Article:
In humans and veterinary patients, ultrasonography has replaced the use of contrast studies in the evaluation of some gastrointestinal tract conditions (Tyrrell and Beck 2006). In sea turtles, much of intestine can be visualized through the left and right prefemoral windows. The ultrasonographic anatomy of the small intestine is similar to that of mammals with five wall layers visualized. In contrast, the wall of the large intestine is thinner and has indistinguishable layers (Pease et al. 2017)

In the current study, ultrasonography positively identified the foreign body in 89% (8/9) of loggerhead sea turtles. The presence of intestinal plication (in all nine loggerhead sea turtles) and ultrasonographic visualization of the linear foreign body was always consistent with the ingestion of a fishing line. In sea turtles, fishing lines cause a corrugated appearance in the small intestine due to increased/unproductive peristalsis. The affected small bowel loops are usually dilated with fluid.

The additional information obtained from ultrasonography can assist in surgical planning. In our study, US allowed us to make an important analysis of the characteristics, number, and severity of the bowel wall lesions in each animal, thus ensuring correct planning of the surgical procedure, including a correct approach for the surgical procedure. In addition, in one case the US identification of the fishing line, despite the fact that survey radiography had not revealed the presence of a hook, enabled us to remove the foreign body from the gut.

Ultrasonography provides specific information about alterations of the wall of the gastrointestinal tract, including viability. Symmetric thickening of the wall with preservation of the normal layering in the small intestine was shown in all loggerhead sea turtles. Intestinal perforation was sonographically suggested in two animals with no radiographic evidence of such lesions. This information promoted rapid surgical treatment of these animals. In the case of thicker (diameter 1.40–1.80 mm) fishing lines, the lesions observed were mostly edema and congestion of the intestinal walls while the most severe intestinal lesions were observed in subjects that had ingested thin (diameter: 0.60–0.80 mm) fishing lines (Di Bello et al. 2013). The value of US in the diagnosis of intestinal perforations with no presence of pneumocoelom on survey radiographs is noteworthy.

Ultrasound examination also facilitates the identification of intestinal lacerations or intussusceptions and allows for assessment of the nature and volume of coelomic fluid. Sonographic examination of the coelomic cavity detected free fluid in 78% (7/9) of animals and intussusception of the ileum into the colon in one. In cross-section, intussusception appears as a multiple-concentric-rings sign (a mass with multiple alternating hypoechoic and hyperechoic concentric rings), which represent the multiple intestinal wall layers of the intussuscipiens within the intussusceptum.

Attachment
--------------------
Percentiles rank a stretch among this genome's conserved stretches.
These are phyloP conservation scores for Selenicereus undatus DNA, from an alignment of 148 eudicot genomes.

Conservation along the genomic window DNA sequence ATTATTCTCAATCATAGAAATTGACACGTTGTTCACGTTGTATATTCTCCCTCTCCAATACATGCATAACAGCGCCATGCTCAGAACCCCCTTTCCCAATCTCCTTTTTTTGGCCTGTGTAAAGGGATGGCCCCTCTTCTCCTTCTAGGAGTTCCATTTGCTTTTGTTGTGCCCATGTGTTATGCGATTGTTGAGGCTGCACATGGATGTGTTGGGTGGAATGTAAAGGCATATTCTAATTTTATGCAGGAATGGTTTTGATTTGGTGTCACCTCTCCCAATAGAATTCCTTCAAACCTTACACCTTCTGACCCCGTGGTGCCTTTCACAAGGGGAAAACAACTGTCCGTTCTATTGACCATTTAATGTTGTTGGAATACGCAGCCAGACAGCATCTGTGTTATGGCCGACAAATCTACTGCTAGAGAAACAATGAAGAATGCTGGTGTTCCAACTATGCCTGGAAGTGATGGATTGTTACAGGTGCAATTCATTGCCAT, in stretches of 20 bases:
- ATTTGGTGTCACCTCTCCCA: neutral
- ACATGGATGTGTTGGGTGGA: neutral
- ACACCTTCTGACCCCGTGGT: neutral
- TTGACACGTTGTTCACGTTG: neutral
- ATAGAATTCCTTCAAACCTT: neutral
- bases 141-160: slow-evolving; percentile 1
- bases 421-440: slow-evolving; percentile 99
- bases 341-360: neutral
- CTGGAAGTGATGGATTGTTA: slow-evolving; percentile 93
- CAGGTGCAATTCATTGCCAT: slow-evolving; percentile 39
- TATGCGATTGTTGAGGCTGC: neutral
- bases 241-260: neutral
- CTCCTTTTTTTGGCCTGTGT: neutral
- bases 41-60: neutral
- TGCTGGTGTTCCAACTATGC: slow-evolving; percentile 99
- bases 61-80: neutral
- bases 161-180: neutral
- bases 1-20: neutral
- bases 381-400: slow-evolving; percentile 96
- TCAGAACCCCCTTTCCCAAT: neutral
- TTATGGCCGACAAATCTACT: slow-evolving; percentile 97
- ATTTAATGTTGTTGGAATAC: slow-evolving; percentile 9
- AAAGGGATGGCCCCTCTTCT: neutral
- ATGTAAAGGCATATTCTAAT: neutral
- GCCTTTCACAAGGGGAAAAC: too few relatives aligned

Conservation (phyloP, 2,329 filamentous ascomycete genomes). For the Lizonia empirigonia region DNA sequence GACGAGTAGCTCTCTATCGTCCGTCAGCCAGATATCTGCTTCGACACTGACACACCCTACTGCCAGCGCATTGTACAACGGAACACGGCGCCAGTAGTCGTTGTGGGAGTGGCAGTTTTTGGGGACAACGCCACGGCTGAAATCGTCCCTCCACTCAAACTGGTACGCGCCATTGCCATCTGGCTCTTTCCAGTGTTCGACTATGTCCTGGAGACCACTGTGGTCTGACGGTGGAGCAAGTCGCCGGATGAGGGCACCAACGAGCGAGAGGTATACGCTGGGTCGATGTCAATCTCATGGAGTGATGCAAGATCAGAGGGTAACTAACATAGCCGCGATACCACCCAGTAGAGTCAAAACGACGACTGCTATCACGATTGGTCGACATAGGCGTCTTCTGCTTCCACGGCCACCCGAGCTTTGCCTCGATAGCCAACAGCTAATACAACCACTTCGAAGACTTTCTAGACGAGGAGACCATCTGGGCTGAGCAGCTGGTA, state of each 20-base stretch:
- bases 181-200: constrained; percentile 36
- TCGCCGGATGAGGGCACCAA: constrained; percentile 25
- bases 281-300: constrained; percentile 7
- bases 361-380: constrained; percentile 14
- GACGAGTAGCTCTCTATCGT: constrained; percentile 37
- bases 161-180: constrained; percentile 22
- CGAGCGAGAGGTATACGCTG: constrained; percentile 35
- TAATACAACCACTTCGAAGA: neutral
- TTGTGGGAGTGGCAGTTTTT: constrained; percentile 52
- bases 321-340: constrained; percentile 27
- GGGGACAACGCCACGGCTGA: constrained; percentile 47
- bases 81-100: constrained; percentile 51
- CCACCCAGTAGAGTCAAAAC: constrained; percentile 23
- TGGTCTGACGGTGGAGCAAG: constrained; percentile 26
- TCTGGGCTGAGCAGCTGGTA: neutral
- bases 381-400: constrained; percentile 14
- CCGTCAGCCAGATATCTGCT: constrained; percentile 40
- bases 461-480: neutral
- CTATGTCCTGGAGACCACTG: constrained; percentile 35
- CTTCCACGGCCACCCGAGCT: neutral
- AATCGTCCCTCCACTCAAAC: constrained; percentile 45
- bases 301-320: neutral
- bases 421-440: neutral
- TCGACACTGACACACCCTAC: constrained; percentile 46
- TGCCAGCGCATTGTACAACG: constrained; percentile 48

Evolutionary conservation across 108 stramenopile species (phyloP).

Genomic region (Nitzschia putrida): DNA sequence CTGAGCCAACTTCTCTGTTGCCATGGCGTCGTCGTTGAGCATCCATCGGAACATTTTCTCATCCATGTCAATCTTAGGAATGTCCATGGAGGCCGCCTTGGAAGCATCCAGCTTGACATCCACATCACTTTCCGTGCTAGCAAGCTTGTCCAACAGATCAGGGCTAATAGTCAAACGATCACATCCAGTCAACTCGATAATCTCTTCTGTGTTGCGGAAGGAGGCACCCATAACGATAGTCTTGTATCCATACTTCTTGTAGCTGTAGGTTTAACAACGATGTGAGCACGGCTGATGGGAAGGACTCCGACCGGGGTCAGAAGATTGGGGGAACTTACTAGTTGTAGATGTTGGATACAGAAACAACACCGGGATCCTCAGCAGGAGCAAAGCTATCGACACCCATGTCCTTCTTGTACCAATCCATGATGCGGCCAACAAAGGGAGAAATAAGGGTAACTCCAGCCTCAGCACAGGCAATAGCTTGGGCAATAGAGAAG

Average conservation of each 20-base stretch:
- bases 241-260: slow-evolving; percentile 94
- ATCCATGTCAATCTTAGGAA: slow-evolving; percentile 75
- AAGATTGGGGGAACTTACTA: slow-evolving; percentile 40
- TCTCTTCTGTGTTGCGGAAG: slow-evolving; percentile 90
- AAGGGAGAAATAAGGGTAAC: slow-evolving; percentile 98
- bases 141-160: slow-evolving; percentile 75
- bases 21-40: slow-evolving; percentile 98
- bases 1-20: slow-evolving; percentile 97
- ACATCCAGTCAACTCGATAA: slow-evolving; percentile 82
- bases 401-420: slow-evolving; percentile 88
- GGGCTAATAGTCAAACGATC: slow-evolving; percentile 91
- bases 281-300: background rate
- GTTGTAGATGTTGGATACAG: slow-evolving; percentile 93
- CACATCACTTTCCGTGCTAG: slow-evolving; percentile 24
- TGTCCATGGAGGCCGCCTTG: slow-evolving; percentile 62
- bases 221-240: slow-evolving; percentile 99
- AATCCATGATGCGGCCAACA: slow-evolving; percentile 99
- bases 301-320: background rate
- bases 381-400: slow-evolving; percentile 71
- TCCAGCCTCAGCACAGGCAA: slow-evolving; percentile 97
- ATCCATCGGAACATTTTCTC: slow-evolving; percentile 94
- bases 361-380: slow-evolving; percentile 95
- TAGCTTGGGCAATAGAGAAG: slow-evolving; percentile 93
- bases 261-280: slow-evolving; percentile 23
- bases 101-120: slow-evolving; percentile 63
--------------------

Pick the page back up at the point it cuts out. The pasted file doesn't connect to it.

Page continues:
There are many advantages of ultrasonography because it provides real-time imaging. When selecting an imaging modality, a balance of the imaging need, capital cost, equipment availability, and patient accessibility should be taken into account as well as the best modality to identify the abnormality suspected (Pease et al. 2017).

The findings of our study suggested that US examination of the coelomic cavity is a key diagnostic tool that should be complementary to radiographic survey when accidental ingestion of fishing hooks and fishing lines is suspected in sea turtles. Through the left and right inguinal acoustic windows, it is possible to visualize the entire intestinal canal and check for the presence of lines, as well as alterations to the wall of the gastrointestinal tract, gaining additional information including motility, lacerations, necrosis, and the degree of intestinal plication, which is invaluable to optimize the surgical decision making.

Aguilar
R,
Mas
J,
Pastor
X.
1995
.
Impact of Spanish swordfish longline fisheries on the loggerhead sea turtle Caretta caretta population in the western Mediterranean
.
In
:
Proceedings of the 12th annual workshop on sea turtle biology and conservation
,
Richardson JL, Richardson TH, compilers. National Oceanic and Atmospheric Administration Technical Memorandum NMFS-SEFSC-361. US Department of Commerce, National Oceanographic and Atmospheric Administration, National Marine Fisheries Service, Southeast Fisheries Science Center, Miami, Florida,
pp
.
1
6
.
Bjorndal
KA,
Bolten
AB,
Lagueux
CJ.
1994
.
Ingestion of marine debris by juvenile sea turtles in coastal Florida habitats
.
Marine Poll Bull
28
:
154
158
.
Brannian
RE.
1984
.